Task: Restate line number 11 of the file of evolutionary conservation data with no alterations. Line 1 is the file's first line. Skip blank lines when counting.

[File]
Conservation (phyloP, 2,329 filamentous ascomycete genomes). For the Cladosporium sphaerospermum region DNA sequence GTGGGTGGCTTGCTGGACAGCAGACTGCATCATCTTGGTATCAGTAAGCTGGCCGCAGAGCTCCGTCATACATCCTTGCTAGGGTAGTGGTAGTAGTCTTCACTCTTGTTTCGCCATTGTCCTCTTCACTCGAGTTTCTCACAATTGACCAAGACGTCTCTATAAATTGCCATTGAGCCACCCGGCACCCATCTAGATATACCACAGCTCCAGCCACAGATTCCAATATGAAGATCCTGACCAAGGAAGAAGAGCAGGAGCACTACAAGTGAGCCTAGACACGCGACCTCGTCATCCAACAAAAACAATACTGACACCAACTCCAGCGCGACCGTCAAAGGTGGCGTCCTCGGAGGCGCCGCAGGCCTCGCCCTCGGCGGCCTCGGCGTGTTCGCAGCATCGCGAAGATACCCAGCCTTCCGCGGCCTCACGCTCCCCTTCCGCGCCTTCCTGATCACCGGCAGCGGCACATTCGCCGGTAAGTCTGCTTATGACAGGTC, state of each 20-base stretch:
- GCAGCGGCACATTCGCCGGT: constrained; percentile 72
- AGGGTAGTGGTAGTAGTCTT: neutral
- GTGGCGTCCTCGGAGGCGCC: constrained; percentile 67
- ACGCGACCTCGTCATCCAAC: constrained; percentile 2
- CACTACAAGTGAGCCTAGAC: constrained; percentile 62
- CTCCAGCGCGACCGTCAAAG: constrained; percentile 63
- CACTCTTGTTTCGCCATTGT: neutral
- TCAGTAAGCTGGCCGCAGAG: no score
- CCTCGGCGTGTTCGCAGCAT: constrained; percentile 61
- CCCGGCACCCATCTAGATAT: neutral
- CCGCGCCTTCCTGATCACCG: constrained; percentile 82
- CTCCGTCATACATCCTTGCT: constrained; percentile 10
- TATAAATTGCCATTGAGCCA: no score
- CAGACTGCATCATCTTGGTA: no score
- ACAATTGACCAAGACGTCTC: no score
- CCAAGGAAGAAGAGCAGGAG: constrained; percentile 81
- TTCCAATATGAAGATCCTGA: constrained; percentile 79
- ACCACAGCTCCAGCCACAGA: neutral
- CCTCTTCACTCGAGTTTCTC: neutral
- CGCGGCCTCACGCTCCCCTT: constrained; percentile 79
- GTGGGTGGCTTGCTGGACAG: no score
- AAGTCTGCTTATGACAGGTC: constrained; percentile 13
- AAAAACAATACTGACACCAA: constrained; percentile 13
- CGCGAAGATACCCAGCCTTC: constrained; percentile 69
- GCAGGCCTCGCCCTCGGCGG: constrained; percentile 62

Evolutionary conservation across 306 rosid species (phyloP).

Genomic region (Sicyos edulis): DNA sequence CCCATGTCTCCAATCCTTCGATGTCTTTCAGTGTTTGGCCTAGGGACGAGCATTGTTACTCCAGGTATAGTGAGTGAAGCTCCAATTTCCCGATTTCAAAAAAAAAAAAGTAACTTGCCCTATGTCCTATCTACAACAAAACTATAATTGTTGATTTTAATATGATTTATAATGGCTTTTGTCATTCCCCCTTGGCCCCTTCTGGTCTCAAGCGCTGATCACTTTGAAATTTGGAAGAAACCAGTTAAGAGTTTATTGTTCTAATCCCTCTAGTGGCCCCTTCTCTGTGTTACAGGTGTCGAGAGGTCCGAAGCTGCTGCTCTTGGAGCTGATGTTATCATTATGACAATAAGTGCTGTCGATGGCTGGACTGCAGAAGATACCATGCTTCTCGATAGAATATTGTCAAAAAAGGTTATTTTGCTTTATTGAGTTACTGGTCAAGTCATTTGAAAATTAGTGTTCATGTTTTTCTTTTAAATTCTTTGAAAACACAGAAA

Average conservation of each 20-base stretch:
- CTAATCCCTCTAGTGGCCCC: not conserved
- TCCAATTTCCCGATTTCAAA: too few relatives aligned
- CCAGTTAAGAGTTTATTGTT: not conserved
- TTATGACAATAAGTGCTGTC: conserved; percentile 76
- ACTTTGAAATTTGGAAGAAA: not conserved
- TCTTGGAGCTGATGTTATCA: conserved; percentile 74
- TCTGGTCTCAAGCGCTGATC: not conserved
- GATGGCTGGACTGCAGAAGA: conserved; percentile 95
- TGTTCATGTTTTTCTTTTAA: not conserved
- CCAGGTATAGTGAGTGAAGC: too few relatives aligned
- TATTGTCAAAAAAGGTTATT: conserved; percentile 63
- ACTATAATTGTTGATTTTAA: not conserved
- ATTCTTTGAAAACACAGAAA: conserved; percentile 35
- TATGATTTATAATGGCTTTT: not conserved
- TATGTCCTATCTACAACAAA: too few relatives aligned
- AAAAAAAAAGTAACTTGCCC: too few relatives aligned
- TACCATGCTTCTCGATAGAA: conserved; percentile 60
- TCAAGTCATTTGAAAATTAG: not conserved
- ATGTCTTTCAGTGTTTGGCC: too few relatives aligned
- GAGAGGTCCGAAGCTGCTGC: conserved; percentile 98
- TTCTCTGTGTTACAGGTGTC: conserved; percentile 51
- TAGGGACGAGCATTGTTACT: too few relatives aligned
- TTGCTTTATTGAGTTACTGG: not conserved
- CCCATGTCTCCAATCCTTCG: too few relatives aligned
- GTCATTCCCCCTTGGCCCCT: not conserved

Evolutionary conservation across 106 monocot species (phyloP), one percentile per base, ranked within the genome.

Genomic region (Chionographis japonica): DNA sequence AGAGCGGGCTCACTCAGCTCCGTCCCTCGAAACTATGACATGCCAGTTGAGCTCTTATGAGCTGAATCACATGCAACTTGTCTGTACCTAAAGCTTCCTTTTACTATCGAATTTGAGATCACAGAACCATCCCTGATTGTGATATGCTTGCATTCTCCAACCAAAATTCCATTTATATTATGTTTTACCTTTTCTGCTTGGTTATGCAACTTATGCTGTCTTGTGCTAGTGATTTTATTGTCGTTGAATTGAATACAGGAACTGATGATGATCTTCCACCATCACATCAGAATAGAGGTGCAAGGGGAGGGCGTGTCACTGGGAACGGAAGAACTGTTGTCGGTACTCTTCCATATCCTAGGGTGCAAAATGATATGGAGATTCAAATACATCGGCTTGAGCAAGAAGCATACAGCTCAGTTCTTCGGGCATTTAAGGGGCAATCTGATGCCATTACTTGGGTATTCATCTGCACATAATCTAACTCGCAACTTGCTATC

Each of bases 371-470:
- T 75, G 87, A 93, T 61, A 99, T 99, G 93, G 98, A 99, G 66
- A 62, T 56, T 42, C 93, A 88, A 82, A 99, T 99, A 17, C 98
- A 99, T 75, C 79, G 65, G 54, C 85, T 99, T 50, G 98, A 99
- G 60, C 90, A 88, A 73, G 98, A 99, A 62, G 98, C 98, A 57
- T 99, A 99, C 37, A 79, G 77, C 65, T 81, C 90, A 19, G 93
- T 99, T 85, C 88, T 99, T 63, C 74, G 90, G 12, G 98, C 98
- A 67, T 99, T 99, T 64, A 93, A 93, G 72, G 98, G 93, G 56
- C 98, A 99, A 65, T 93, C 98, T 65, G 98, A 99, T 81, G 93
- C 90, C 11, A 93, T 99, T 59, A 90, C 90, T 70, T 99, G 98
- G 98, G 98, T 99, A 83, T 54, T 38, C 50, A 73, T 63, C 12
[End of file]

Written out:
- CCCGGCACCCATCTAGATAT: neutral